Fifteensquared

Never knowingly undersolved.

Financial Times 13,999 by Loroso

Posted by PeeDee on May 9th, 2012

PeeDee.

I have not seen Loroso before, so it was nice to get something new.  Not too difficult, but elegant.  I liked his clueing style, no stray words or dodgy definitions here.

Hold the mouse pointer over any clue number to read the clue.

Across
1 AIRHEADS RHEA (bird) in AIDS (is helpful)
5 BENGAL BEN (mountain) LAG (trail) reversed
9 RAPTORES anagram of E (first of eagles) and PARROTS – a former order of birds, this classification has been abandoned (i.e. grouped wrongly)
10 SHARIF HAS* (anagram=rocky) and RIFf (guitar line) shortened
12 FROCK F (loud) ROCK (music)
13 KNOW-IT-ALL WIT (intelligence) and A in KNOLL (a barrow, hill)
14 PIPPIN I (one, roman numeral) PP (pages, leaves) in PIN (to place) – type of apple
16 MOISTEN jOISTs (timber, ends trimmed) in MEN (soldiers)
19 GAGARIN R(runs) IN (home) following GAGA (potty)
21 TIMBRE B (start of break) in TIME – definition is ‘ring’, the quality of a sound
23 IMPAIRING I (one, roman numeral) M (married) PAIRING (couple)
25 VISOR VISitOR (guest) missing ‘it’
26 THURSO U (uranium) in SHORT* (anagram=supply, being supple)
27 FOOTNOTE (OFTEN TOO)*
28 RODENT DEN (lair) in ROT (rubbish)
29 STOLIDLY LOST* (anagram=moved) IDLY (slowly)
Down
1 ADRIFT AD (commercial) RIFT (break)
2 REPROVING REP (salesman) and ROVING (travelling) – defionition is ‘carpeting’
3 E-BOOK OBE (order) reversed (raised) and OK (in order)
4 DOESKIN DOES (cleans out) KIN (one’s own, family)
6 ETHNICISM (NICE THIS)* and M (marks) – pagan superstition or heathenism
7 GARDA DRAG (creep) reversed (up) on A – an Irish police officer
8 LIFELINE L (long) I (island) FELINE (cat)
11 ROOM MOO (low, like a cow) R (first of rent) reversed
15 PARKINSON KIN (family) again in PARSON (priest) – C. Northcote Parkinson, naval historian and creator of Parkinson’s law: work expands to fill the time available.
17 THRESHOLD THRESH (flog) OLD (antique)
18 AGLITTER AG (silver, chemical symbol) LITTER (fragments)
20 NAIF (IN A)* anagram=dancing and F (foxtrot, phonetic alphabet)
21 TUGBOAT G (first of glass) BOA (snake) in TUT (Tutankamen, pharaoh) – a boat that tows things in the water
22 ARTERY A and TER (terrace, row of houses) in (bounded by) RY (railway)
24 POUND double definition – pound Sterling and to beat
25 VITAL reversed in reLATIVity

*anagram

7 Responses to “Financial Times 13,999 by Loroso”

  1. anax says:

    Grrrr. Before anyone else mentions it, my apologies for KIN = one’s own/family appearing twice. 15d was edited before publication and I forgot about the use at 4d. Eye off the ball!

  2. crypticsue says:

    Very nice – the least tricky of Mr Mayer’s three puzzles over the last two days. Perhaps it might have been better to have had this one first, then the Toughie and then the full bore darkened room requiring Indy third! Very enjoyable as usual, thank you Mr M with lots to make me smile especially the water tower. I hadn’t noticed the KIN twice! Thanks to PeeDee too.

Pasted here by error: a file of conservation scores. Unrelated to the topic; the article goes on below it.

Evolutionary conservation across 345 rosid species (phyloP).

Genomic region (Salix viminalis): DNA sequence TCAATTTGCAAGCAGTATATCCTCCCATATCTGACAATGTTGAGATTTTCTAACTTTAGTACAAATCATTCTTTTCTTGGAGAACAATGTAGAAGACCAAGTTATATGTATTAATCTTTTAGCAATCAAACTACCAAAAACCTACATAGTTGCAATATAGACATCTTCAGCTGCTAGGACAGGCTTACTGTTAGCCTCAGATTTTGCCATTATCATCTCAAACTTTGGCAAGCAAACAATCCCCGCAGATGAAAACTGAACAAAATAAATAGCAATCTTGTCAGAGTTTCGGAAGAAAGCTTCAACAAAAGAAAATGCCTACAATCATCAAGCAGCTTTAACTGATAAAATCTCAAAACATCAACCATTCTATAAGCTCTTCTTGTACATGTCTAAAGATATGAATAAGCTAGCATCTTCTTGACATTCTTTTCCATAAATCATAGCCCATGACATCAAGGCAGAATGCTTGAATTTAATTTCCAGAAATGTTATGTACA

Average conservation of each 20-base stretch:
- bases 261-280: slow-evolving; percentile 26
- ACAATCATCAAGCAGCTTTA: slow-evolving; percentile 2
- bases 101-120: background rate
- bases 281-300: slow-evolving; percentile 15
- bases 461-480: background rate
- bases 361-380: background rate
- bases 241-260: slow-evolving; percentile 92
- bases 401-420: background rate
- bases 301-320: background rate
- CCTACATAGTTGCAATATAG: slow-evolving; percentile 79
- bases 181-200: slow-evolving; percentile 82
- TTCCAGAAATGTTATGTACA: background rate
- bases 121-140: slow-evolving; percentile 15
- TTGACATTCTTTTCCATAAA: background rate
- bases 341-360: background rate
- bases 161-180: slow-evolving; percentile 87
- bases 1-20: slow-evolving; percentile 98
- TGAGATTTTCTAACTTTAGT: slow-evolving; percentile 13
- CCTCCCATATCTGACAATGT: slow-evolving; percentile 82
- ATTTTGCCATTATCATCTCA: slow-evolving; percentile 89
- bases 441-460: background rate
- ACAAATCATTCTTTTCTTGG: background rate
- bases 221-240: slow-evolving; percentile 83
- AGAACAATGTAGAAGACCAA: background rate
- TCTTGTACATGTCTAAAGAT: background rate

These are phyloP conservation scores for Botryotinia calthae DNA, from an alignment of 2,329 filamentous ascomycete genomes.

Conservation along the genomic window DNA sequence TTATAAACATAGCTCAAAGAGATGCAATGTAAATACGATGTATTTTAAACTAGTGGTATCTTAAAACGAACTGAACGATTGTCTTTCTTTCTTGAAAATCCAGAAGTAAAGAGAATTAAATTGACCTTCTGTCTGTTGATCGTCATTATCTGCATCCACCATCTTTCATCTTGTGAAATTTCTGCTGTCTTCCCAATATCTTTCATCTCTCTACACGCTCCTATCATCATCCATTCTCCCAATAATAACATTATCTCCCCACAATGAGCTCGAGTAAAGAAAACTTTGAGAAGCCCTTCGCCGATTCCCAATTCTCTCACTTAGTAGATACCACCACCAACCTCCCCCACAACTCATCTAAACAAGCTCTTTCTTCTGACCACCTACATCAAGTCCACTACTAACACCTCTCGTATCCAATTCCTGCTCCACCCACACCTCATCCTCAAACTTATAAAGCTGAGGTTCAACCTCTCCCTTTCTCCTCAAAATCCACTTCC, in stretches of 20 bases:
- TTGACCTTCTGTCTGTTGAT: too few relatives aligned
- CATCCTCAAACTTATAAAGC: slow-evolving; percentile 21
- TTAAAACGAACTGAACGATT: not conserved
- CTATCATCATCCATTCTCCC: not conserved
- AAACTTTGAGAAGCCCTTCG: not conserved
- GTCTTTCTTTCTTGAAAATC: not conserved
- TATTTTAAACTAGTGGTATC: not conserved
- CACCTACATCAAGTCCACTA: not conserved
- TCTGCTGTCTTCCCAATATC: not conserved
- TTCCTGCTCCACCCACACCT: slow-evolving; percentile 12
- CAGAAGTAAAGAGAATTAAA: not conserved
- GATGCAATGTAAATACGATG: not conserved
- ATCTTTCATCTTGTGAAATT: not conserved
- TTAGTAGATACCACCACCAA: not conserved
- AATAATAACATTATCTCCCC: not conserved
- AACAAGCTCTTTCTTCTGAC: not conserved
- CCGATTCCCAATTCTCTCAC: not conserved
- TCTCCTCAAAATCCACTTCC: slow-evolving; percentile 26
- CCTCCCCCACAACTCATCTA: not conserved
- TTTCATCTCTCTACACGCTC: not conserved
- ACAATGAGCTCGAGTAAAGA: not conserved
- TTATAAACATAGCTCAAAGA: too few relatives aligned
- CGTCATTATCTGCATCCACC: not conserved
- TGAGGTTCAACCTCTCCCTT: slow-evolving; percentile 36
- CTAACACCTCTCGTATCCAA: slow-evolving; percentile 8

3. PeeDee says:

    Anax – thanks for dropping in, I did not realize you are also Loroso.

    Crypticsue – I’ll try the Indy puzzle next!

  4. crypticsue says:

    PeeDee – be afraid, be very afraid… and have the darkened room ready!

  5. Sil van den Hoek says:

    On a day where one has the choice between Bonxie (who is normally not on my wavelength), Dac (whose puzzle I can do tomorrow, I still have two more Dacs left on the shelf) and Loroso (who’s that? :)), it is very tempting to tackle the much admired Loroso.
    But we went for Bonxie, so I had to do this crossword all by myself tonight (with one eye on the puzzle, the other on the Europa League final).

    I enjoyed it very much (as always with Loroso).
    Not too hard, but cleverly clued.
    As was yesterday’s Anax – that is, as far as I came. A third of that puzzle is still staring at me – I can hear these squares crying out loud: please, fill our empty spaces. :)

    Yep, two KINs, but I couldn’t be bothered.
    Crossword Compiler should have blocked that.
    There was another kind of couple, too: TIMBER (16ac)/TIMBRE (21ac).
    16ac: normally ‘trimmed’ means cutting the last letter off, isn’t it? I took ‘timber’ as ‘joist’ (singular) and had a strange feeling coming over me, having to delete the first letter. Perhaps, indeed, PeeDee, your plural is preferable and/or what’s intended.

    In the TIMBRE clue (21ac), I was not completely happy with BR for ‘starts to break’ as the word ‘break’ has only one starter.

    Yuri Gagarin was, in my opinion, what we called a Cosmonaut in those days (Astronauts were Americans), but who cares.

    Thanks, PeeDee, for the blog of this splendid crossword and for explaining PIPPIN (14ac), the one entry that I couldn’t parse.

  6. PeeDee says:

    Hi Sil. I took start in ‘starts to break’ as a plural noun rather than a verb, i.e. ‘more than one starter’.

  7. Sil van den Hoek says:

    PeeDee, I took it like that, too.
    But I am not sure whether the word ‘break’ has more than one start.
    I know what Loroso means, of course.

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